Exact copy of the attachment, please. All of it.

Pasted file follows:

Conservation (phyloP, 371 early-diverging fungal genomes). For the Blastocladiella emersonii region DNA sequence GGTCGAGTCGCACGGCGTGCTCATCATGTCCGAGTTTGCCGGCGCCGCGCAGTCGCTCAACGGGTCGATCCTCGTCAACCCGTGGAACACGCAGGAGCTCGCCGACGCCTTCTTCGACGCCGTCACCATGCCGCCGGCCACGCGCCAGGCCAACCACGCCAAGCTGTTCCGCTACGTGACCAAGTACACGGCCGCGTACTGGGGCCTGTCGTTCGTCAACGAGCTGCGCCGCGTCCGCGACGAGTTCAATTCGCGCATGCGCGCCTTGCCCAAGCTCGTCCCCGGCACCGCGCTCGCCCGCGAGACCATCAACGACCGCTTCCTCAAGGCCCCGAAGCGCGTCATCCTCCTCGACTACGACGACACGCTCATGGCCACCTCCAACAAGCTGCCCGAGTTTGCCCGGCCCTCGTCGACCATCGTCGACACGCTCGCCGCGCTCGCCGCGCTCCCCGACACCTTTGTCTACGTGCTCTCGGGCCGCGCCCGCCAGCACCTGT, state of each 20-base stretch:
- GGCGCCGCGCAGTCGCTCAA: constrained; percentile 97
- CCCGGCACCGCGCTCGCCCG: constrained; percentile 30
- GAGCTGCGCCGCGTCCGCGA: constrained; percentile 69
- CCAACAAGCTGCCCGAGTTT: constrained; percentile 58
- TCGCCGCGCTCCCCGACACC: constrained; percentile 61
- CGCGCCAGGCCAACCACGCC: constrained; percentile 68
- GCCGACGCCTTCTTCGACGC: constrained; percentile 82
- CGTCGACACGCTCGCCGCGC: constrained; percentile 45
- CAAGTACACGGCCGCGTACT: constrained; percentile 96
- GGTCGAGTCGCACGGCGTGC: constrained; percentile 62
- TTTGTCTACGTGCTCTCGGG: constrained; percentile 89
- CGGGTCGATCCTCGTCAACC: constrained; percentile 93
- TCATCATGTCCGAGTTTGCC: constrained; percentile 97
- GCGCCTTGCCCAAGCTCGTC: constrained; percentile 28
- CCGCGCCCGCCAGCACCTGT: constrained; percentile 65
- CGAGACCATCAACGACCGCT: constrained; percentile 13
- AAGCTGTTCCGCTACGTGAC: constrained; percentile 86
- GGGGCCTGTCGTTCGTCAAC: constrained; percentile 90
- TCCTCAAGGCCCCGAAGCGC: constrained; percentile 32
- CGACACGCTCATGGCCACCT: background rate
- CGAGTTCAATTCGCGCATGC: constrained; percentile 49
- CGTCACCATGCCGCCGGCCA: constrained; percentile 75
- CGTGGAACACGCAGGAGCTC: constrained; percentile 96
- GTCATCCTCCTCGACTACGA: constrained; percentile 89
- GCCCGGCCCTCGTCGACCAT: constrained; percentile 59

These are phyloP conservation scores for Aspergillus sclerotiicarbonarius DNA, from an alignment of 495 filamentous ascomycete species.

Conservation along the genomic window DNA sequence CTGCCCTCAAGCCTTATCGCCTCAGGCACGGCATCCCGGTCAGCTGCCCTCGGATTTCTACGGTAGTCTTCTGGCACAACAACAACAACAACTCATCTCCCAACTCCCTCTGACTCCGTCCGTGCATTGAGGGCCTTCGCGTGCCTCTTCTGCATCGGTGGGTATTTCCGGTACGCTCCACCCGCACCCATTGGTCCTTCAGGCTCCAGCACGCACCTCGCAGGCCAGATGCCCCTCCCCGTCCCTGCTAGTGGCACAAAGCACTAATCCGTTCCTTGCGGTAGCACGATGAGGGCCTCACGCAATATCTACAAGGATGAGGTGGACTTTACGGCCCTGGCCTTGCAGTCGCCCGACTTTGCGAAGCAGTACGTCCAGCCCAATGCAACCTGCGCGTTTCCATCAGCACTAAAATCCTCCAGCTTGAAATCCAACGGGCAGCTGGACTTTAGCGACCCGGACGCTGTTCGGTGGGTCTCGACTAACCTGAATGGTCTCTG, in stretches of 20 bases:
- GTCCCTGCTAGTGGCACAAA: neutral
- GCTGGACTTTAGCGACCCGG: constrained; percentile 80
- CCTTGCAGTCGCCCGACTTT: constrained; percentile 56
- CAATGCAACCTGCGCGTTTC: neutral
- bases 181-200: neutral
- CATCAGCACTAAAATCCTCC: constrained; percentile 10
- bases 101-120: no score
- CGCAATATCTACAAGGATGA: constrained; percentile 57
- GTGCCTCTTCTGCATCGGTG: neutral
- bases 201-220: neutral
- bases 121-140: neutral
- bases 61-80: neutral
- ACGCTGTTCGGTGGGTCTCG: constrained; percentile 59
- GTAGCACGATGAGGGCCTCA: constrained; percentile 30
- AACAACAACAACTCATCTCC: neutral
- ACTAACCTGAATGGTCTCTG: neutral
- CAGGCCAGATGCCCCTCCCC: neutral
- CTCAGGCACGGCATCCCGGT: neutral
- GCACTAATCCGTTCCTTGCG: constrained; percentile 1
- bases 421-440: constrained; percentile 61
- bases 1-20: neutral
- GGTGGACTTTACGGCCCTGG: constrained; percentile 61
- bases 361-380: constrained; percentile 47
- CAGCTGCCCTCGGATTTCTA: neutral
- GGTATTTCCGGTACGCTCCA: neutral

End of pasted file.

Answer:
Conservation (phyloP, 371 early-diverging fungal genomes). For the Blastocladiella emersonii region DNA sequence GGTCGAGTCGCACGGCGTGCTCATCATGTCCGAGTTTGCCGGCGCCGCGCAGTCGCTCAACGGGTCGATCCTCGTCAACCCGTGGAACACGCAGGAGCTCGCCGACGCCTTCTTCGACGCCGTCACCATGCCGCCGGCCACGCGCCAGGCCAACCACGCCAAGCTGTTCCGCTACGTGACCAAGTACACGGCCGCGTACTGGGGCCTGTCGTTCGTCAACGAGCTGCGCCGCGTCCGCGACGAGTTCAATTCGCGCATGCGCGCCTTGCCCAAGCTCGTCCCCGGCACCGCGCTCGCCCGCGAGACCATCAACGACCGCTTCCTCAAGGCCCCGAAGCGCGTCATCCTCCTCGACTACGACGACACGCTCATGGCCACCTCCAACAAGCTGCCCGAGTTTGCCCGGCCCTCGTCGACCATCGTCGACACGCTCGCCGCGCTCGCCGCGCTCCCCGACACCTTTGTCTACGTGCTCTCGGGCCGCGCCCGCCAGCACCTGT, state of each 20-base stretch:
- GGCGCCGCGCAGTCGCTCAA: constrained; percentile 97
- CCCGGCACCGCGCTCGCCCG: constrained; percentile 30
- GAGCTGCGCCGCGTCCGCGA: constrained; percentile 69
- CCAACAAGCTGCCCGAGTTT: constrained; percentile 58
- TCGCCGCGCTCCCCGACACC: constrained; percentile 61
- CGCGCCAGGCCAACCACGCC: constrained; percentile 68
- GCCGACGCCTTCTTCGACGC: constrained; percentile 82
- CGTCGACACGCTCGCCGCGC: constrained; percentile 45
- CAAGTACACGGCCGCGTACT: constrained; percentile 96
- GGTCGAGTCGCACGGCGTGC: constrained; percentile 62
- TTTGTCTACGTGCTCTCGGG: constrained; percentile 89
- CGGGTCGATCCTCGTCAACC: constrained; percentile 93
- TCATCATGTCCGAGTTTGCC: constrained; percentile 97
- GCGCCTTGCCCAAGCTCGTC: constrained; percentile 28
- CCGCGCCCGCCAGCACCTGT: constrained; percentile 65
- CGAGACCATCAACGACCGCT: constrained; percentile 13
- AAGCTGTTCCGCTACGTGAC: constrained; percentile 86
- GGGGCCTGTCGTTCGTCAAC: constrained; percentile 90
- TCCTCAAGGCCCCGAAGCGC: constrained; percentile 32
- CGACACGCTCATGGCCACCT: background rate
- CGAGTTCAATTCGCGCATGC: constrained; percentile 49
- CGTCACCATGCCGCCGGCCA: constrained; percentile 75
- CGTGGAACACGCAGGAGCTC: constrained; percentile 96
- GTCATCCTCCTCGACTACGA: constrained; percentile 89
- GCCCGGCCCTCGTCGACCAT: constrained; percentile 59

These are phyloP conservation scores for Aspergillus sclerotiicarbonarius DNA, from an alignment of 495 filamentous ascomycete species.

Conservation along the genomic window DNA sequence CTGCCCTCAAGCCTTATCGCCTCAGGCACGGCATCCCGGTCAGCTGCCCTCGGATTTCTACGGTAGTCTTCTGGCACAACAACAACAACAACTCATCTCCCAACTCCCTCTGACTCCGTCCGTGCATTGAGGGCCTTCGCGTGCCTCTTCTGCATCGGTGGGTATTTCCGGTACGCTCCACCCGCACCCATTGGTCCTTCAGGCTCCAGCACGCACCTCGCAGGCCAGATGCCCCTCCCCGTCCCTGCTAGTGGCACAAAGCACTAATCCGTTCCTTGCGGTAGCACGATGAGGGCCTCACGCAATATCTACAAGGATGAGGTGGACTTTACGGCCCTGGCCTTGCAGTCGCCCGACTTTGCGAAGCAGTACGTCCAGCCCAATGCAACCTGCGCGTTTCCATCAGCACTAAAATCCTCCAGCTTGAAATCCAACGGGCAGCTGGACTTTAGCGACCCGGACGCTGTTCGGTGGGTCTCGACTAACCTGAATGGTCTCTG, in stretches of 20 bases:
- GTCCCTGCTAGTGGCACAAA: neutral
- GCTGGACTTTAGCGACCCGG: constrained; percentile 80
- CCTTGCAGTCGCCCGACTTT: constrained; percentile 56
- CAATGCAACCTGCGCGTTTC: neutral
- bases 181-200: neutral
- CATCAGCACTAAAATCCTCC: constrained; percentile 10
- bases 101-120: no score
- CGCAATATCTACAAGGATGA: constrained; percentile 57
- GTGCCTCTTCTGCATCGGTG: neutral
- bases 201-220: neutral
- bases 121-140: neutral
- bases 61-80: neutral
- ACGCTGTTCGGTGGGTCTCG: constrained; percentile 59
- GTAGCACGATGAGGGCCTCA: constrained; percentile 30
- AACAACAACAACTCATCTCC: neutral
- ACTAACCTGAATGGTCTCTG: neutral
- CAGGCCAGATGCCCCTCCCC: neutral
- CTCAGGCACGGCATCCCGGT: neutral
- GCACTAATCCGTTCCTTGCG: constrained; percentile 1
- bases 421-440: constrained; percentile 61
- bases 1-20: neutral
- GGTGGACTTTACGGCCCTGG: constrained; percentile 61
- bases 361-380: constrained; percentile 47
- CAGCTGCCCTCGGATTTCTA: neutral
- GGTATTTCCGGTACGCTCCA: neutral